Belsen remembered: 96-year-old Royal Navy veteran still haunted by the 'stench' of concentration camp

Captain Eric Brown said the smell in the notorious concentration camp was 'utterly, utterly appalling'

A former Royal Navy test pilot who helped interrogate the commandant of the Bergen-Belsen concentration camp at the end of the Second World War has said he still sometimes wakes up with the “stench” of the place in his nostrils.

Captain Eric Brown, 96, a fluent German speaker, questioned SS Hauptsturmfuhrer Josef Kramer and his assistant Irma Grese, who were both later hanged for war crimes.

Speaking as the Queen made a visit to the notorious camp, Mr Brown told The Daily Telegraph: “When we arrived, the camp guards were all lined up and they were handed over to us and in we went. While the brigadier went to find Kramer and Grese, I had a wander round.

“It was utterly, utterly horrific. Firstly there were 10,000 bodies littered around and the worst thing to me was that the [survivors] had been dehumanised.

“They were like animals because they would urinate and defecate wherever they were. They had lost all dignity, they were dying, none of them looked as if they would live.”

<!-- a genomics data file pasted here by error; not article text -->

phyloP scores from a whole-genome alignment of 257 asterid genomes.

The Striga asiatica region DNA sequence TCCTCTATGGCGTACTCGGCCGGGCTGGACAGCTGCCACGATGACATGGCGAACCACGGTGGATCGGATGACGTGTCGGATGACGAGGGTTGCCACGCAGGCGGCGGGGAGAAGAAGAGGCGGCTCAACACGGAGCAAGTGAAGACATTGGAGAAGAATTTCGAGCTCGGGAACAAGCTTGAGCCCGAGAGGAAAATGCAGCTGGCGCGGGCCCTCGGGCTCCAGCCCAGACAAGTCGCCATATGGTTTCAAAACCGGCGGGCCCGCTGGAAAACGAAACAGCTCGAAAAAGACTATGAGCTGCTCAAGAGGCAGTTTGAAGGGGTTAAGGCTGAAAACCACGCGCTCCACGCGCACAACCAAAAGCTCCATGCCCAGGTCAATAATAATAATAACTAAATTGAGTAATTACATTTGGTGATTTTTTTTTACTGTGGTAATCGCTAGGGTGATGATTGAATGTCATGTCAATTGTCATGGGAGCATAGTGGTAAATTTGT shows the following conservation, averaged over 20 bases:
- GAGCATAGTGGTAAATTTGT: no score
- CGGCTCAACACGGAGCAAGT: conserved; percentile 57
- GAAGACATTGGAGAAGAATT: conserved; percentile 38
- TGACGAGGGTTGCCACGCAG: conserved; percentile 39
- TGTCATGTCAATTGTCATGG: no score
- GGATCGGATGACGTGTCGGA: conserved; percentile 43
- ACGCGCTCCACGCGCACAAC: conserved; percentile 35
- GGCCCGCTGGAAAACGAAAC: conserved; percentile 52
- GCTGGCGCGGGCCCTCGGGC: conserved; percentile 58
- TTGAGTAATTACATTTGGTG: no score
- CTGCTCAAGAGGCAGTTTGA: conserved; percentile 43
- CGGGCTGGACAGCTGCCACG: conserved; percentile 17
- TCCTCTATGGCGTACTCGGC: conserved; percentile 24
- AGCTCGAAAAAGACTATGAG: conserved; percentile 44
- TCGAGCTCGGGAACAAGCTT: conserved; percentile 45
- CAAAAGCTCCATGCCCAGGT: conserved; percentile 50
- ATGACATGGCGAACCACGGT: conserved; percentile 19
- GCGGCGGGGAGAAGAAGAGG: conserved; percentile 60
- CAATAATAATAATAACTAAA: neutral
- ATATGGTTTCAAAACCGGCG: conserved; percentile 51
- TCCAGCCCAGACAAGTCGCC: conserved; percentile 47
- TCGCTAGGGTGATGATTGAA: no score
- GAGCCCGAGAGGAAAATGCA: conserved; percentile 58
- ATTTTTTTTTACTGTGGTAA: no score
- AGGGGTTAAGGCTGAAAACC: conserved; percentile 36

He said the smell was “utterly, utterly appalling”.

“I still wake up the odd morning and the stench of Belsen is in my nostrils. It’s the stench that stays with me. God that smell was fearsome,” said Captain Brown, who has visited Belsen several times since the war.

“The thing that always strikes me is that when you get there, there is a clammy feeling, it almost envelops you.

“There’s not a bird in sight – and you’re in a forest – the birds have abandoned it and there is the pall of death everywhere.”

During the interrogations, Captain Brown said Kramer, a “stocky chap” who looked like a “bully boy”, told him he had also worked in Auschwitz, “where his job had been to separate new arrivals into the ones that were to be worked to death and the ones that went straight to the gas chambers”.

“I asked him if he would do it again if he had his time over again and to my astonishment he said yes,” Mr Brown said.

“Irma Grese was probably the worst human being I have ever encountered. She also worked at Auschwitz and I asked her the same question I had asked Kramer.

“She refused to answer, but I kept asking it, and after I’d asked her four or five times she suddenly leapt to her feet, cried ‘Heil Hitler!’ sat down and refused to answer any more questions.”

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